this issue contains
>> The Gates
>> Kunstwinter

>> archive

Get Ready for the Art Winter:
Current Exhibitions from the Deutsche Bank Collection

The days are still too short, and the year has barely begun. But it’s worth it, especially during the winter months, to take some time aside to look at art. And there’s a number of current exhibitions to choose from showing works from the Deutsche Bank Collection or sponsored by Deutsche Bank: beginning on January 29, the exhibition No Limits, Just Edges at the Deutsche Guggenheim in Berlin is showing little-known aspects of the work of the artist icon Jackson Pollock with a selection of drawings and works on paper, while John Baldessari can still be seen through January 16.

John Baldessari:
Tiger (Orange) and Trainer: With Three Figures (Red, Yellow, Blue),
2004, ©John Baldessari

For some, Baldessari is a typical representative of Pop Art, while others consider the 73 year-old Californian to be a conceptual artist. As is so often the case, the truth lies somewhere in between. For the Deutsche Guggenheim, the pop conceptualist has created a 13-part commissioned piece titled Somewhere Between Almost Right and Not Quite (With Orange) that pays tribute to a wide variety of influences: the movies, pure color, perception, psychology, and chaos. From Febuary 22 through March 27 the Baldessari exhibition will be shown at Neues Museum Weserburg in Bremen - this is the tenth co-production between the Deutsche Bank Collection and the museum.

Exposition view: Aus Deutscher Sicht -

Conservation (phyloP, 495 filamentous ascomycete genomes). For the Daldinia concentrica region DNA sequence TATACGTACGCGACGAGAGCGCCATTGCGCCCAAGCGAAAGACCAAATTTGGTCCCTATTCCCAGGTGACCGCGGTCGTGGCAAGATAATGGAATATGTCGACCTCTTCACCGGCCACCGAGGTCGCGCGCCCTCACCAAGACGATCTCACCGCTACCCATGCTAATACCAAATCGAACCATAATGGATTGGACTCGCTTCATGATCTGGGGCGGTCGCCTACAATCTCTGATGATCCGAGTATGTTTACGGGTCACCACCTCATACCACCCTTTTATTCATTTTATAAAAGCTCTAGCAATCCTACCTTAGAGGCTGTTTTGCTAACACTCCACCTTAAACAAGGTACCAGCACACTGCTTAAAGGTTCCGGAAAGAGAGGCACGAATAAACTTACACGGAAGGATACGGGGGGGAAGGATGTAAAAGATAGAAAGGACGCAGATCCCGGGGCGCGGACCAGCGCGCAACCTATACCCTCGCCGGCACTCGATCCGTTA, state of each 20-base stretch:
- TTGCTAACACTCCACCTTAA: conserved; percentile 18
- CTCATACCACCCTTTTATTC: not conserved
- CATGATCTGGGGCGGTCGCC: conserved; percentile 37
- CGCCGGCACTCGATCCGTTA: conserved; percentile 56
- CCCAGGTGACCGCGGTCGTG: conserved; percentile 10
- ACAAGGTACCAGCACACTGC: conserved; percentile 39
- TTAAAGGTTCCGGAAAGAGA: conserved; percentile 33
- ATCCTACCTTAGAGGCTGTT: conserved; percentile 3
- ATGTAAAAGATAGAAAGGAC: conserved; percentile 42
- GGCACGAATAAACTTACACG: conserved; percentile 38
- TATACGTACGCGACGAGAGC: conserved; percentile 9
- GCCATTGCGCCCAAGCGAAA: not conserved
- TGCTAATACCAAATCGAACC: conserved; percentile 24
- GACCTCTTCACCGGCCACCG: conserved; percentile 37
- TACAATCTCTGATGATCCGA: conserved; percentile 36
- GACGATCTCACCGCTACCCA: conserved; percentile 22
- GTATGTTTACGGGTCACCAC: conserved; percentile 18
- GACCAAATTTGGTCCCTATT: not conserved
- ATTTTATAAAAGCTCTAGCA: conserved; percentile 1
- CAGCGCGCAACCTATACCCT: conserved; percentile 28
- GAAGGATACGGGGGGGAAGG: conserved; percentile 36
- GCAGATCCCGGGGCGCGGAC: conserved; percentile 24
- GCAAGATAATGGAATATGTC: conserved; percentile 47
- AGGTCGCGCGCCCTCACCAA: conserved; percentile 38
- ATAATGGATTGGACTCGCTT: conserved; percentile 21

Meisterwerke aus der Sammlung Deutsche Bank

From Germany to Russia and back again: in January, Deutsche Bank is present in Moscow with two exhibitions: Masterpieces from the Deutsche Bank Collection can still be seen through January 16 at the Pushkin Museum under the title From a German Perspective and ranging from German Expressionists such as Emil Nolde and Ludwig Kirchner to the Leipzig-based painting star Neo Rauch. Fresh from the Hermitage in St. Petersburg, Robert Mapplethorpe and the Classical Tradition is coming to the Moscow House of Photography on January 22: the unusual juxtaposition of 16th-century Mannerists with the cool, erotic black and white photographs of the star of the New York scene aroused controversy last year during the Deutsche Guggenheim show.

Jan Hermensz. Muller nach Adriaen de Vries: Apollo mit dem Bogen bewaffnet für den Kampf gegen die Schlange, 16. Jahrhundert
©2004 State Hermitage Museum, St. Petersburg.
Robert Mapplethorpe, Arnold Schwarzenegger, 1976
©Robert Mapplethorpe Foundation

On the other hand, at the Felix Nussbaum House in Osnabrück, New Empire is showing the work of a native Muscovite through February 20 with the support of the Deutsche Bank Cultural Foundation. Maxim Kantor is one of the most important artists in Russia, and his expressive and passionate artistic excursions have also influenced the Western art scene. His paintings and etchings testify to the artist’s social responsibility; his investigations into totalitarian structures proved irksome well before the onset of Glasnost, when he took it upon himself to fight for human rights and to side with the weak and oppressed.

Miwa Yanagi: Elevator Girl House 3F, 1998,
Sammlung Deutsche Bank, © Miwa Yanagi

The synthetic photographs of the young Japanese artist Miwa Yanagi make young women grow old artificially; each lives out her idea of the future in a bizarre mise en scène. And the fantasies are numerous: holding on tight to a young man, Yuka races down the American West Coast on a motorcycle; Regine and Yoko throw extravagant parties in their home for their friends; Eriko, an aged model, ponders on her past beauty atop a grave stylized as a catwalk. After meeting with enthusiastic response among the public at last year’s Deutsche Guggenheim show in Berlin, Yanagi’s surreal visions of consumerist and teenage culture can be seen in the Mannheimer Kunstverein starting January 24.

The exhibition Robert Motherwell at the Museum Morsbroich, also sponsored by the Deutsche Bank Cultural Foundation, can be seen through January 20. Like Jackson Pollock, Motherwell belonged to the famous "New York School" and counts among the key figures of Abstract Expressionism. Over 25 years since Motherwell was last seen in a large German exhibition, the Museum Morsbroich is now showing a comprehensive retrospective.